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A man was interviewed  by law enforcement Wednesday after authorities served a search warrant at a San Pedro home in connection with the disappearance of Cal Poly San Luis Obispo student Kristin Smart, who vanished nearly 24 years ago and is presumed dead.

FBI agents and investigators from the Los Angeles County Sheriff’s Department could be seen outside a home in the 900 block of Upland Avenue in San Pedro throughout the morning.

The house belongs to Paul Flores, who was identified as a person of interest in the case by San Luis Obispo County Sheriff’s Office, according to CNN.

Flores, a former classmate of Kristin Smart, was the last person the 19-year-old woman was seen with before she disappeared after an off-campus party in 1996.

Smart was declared dead in 2002, the Times reported. Her body has not been found.

Flores was seen outside the home speaking with investigators. Officials confirmed to the Los Angeles Times that no arrests have been made.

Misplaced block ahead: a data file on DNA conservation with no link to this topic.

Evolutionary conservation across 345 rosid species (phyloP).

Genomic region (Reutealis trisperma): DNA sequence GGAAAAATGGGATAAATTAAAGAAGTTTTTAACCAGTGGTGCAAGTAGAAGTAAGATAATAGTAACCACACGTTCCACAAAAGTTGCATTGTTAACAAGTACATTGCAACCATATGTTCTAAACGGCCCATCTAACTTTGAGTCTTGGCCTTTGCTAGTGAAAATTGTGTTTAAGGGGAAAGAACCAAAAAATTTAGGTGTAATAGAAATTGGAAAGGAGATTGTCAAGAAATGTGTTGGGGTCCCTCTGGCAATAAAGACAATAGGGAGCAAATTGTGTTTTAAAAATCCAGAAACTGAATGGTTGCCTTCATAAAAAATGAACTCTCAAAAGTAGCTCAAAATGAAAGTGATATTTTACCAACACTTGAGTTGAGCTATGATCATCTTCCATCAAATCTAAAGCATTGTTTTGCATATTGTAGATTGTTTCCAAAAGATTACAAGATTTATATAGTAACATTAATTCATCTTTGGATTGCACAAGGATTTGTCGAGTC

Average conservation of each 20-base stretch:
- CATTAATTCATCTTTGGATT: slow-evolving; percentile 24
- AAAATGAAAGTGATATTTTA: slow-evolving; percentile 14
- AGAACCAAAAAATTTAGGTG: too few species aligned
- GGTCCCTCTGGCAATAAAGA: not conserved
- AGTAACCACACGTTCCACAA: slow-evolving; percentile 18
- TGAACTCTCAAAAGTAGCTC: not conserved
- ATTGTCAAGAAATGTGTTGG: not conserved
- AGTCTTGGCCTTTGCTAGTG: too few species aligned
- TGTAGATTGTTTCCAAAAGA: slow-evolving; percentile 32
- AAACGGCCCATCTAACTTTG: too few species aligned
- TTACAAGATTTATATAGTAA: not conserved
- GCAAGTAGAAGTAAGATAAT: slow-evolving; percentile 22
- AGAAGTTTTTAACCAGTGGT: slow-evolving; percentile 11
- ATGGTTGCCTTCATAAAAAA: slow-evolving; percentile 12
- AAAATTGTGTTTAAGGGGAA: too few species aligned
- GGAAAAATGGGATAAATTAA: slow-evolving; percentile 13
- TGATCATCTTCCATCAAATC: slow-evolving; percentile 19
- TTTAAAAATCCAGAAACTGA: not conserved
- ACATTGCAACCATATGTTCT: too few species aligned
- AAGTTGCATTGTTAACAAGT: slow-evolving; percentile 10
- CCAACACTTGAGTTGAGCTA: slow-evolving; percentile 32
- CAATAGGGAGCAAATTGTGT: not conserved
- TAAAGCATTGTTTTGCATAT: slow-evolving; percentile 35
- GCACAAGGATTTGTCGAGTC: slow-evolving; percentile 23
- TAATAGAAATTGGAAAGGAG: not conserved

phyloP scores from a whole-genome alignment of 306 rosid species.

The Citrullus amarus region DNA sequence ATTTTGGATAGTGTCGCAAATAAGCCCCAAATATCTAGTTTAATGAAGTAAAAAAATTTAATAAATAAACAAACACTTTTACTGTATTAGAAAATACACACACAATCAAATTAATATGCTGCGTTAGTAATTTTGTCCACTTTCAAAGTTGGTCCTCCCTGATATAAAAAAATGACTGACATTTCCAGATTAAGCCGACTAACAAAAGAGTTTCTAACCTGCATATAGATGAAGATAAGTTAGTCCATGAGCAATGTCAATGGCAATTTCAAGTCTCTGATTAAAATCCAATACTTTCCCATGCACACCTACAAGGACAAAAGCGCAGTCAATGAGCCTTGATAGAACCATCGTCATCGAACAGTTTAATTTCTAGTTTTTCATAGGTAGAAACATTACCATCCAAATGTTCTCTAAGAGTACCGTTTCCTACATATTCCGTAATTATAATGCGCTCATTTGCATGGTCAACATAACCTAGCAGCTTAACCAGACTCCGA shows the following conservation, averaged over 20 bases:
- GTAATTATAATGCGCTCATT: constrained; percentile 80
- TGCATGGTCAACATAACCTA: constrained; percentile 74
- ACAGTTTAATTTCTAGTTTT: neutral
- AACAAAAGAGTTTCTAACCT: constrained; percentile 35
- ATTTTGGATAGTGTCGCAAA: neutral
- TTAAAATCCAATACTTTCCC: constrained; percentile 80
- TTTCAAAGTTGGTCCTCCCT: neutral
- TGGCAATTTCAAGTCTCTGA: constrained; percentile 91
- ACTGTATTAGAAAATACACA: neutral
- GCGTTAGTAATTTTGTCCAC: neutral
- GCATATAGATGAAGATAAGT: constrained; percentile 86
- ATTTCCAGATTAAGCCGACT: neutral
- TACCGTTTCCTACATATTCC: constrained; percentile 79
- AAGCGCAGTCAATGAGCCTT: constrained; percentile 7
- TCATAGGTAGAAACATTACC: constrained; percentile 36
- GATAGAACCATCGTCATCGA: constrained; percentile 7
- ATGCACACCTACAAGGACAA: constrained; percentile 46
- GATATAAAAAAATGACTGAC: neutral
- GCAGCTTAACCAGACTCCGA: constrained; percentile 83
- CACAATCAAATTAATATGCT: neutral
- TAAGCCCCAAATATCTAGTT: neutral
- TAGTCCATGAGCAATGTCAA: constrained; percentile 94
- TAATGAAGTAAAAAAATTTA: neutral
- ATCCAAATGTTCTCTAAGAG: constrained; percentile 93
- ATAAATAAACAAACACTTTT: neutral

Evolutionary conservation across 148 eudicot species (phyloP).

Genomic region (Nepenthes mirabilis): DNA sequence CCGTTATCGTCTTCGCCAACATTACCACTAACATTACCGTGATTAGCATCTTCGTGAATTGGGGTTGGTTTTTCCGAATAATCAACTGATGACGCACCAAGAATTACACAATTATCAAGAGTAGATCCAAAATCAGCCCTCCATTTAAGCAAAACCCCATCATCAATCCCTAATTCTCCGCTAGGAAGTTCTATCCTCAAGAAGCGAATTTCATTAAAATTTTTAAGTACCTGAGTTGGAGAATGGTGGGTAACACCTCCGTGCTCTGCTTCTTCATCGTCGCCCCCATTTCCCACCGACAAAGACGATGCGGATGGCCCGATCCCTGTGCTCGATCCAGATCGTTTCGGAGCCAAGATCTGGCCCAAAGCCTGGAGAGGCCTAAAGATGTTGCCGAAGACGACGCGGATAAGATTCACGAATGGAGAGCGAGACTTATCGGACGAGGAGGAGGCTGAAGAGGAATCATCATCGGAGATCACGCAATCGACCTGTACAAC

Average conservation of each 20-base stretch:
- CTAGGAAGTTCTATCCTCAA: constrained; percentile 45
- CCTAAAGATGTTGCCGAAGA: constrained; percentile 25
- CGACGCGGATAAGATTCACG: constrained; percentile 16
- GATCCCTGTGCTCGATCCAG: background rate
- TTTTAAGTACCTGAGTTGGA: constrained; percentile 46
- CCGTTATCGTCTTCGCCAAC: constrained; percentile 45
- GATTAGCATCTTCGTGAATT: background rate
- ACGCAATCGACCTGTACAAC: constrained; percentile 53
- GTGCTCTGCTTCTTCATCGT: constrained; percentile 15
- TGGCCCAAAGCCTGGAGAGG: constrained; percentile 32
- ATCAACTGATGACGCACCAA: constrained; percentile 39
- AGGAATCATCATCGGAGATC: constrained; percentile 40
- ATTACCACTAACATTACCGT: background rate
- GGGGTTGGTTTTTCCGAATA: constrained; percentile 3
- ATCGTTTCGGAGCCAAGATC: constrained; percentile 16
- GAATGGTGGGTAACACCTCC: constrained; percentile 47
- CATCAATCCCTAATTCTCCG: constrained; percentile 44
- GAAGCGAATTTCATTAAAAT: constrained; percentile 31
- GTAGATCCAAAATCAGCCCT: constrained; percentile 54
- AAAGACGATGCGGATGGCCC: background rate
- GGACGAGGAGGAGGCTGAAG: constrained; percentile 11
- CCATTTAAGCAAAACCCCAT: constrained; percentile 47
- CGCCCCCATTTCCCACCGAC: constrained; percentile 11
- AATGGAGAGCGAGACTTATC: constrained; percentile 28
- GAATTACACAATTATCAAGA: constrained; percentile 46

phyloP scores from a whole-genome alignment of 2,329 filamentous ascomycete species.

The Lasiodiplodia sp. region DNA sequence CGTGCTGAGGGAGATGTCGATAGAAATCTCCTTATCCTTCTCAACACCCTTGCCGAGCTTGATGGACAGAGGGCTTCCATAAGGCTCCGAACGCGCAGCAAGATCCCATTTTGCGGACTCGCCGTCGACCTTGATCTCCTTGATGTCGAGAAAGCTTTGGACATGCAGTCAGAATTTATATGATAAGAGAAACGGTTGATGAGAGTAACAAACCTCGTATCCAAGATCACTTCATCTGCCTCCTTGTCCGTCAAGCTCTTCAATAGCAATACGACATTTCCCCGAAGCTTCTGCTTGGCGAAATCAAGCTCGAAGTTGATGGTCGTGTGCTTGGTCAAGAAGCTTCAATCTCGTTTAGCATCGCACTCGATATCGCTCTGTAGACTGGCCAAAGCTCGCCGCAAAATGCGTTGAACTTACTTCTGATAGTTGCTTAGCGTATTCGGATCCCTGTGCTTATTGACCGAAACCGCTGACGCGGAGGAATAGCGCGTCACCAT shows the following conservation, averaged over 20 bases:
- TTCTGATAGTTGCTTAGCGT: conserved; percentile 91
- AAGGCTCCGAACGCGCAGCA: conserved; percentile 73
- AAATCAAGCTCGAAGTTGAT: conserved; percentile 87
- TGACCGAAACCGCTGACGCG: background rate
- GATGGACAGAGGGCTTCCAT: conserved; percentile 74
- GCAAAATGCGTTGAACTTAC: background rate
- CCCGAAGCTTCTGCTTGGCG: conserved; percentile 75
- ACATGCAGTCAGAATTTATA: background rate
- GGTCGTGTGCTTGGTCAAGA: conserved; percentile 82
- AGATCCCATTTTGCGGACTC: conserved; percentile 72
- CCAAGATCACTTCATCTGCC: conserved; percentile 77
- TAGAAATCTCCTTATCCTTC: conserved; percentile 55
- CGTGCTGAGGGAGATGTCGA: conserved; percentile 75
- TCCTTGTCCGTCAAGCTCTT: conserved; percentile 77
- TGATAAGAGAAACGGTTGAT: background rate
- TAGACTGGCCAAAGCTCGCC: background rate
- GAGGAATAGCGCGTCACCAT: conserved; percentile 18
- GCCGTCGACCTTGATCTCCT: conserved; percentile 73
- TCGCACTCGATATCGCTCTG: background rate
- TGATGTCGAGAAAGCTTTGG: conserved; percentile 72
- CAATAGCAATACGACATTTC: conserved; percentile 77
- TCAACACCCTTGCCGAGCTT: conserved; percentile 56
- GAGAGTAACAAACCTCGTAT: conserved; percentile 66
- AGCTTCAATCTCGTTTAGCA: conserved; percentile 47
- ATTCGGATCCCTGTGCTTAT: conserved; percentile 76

No criminal charges were ever filed against Flores, who was the subject of a civil suit by Smart’s family, according to the Times.

In addition to San Pedro, the Sheriff’s Office served warrants at three other locations as they sought “specific items of evidence” in the case, according to a news release from the agency.

Two others were served in San Luis Obispo County, and the fourth location is in Washington state.

“The search warrants are limited in scope, and sealed by the court,” sheriff’s officials said, noting they could not disclose further details.

Multiple sources told the newspaper that the warrants are part of an effort to gather DNA and other physical evidence as they try to piece together how Smart died.

Wednesday’s development comes one week after the Sheriff’s Office confirmed — in response to media reports — that two trucks belonging to members of the Flores family in 1996 had been taken into evidence.

The Jan. 29 statement, issued by the Sheriff’s Office in response “to the large number of recent public inquiries,” also summarized the work that was done since Sheriff Ian Parkinson took over the department in 2011.

In past years, the office had served 18 search warrants, conducted physical evidence searches at nine different locations and submitted 37 older evidence items for DNA testing. Additionally, 140 new items of evidence have been recovered and 91 people were interviewed, according to the statement.

KTLA’s Alberto Mendez contributed to this story.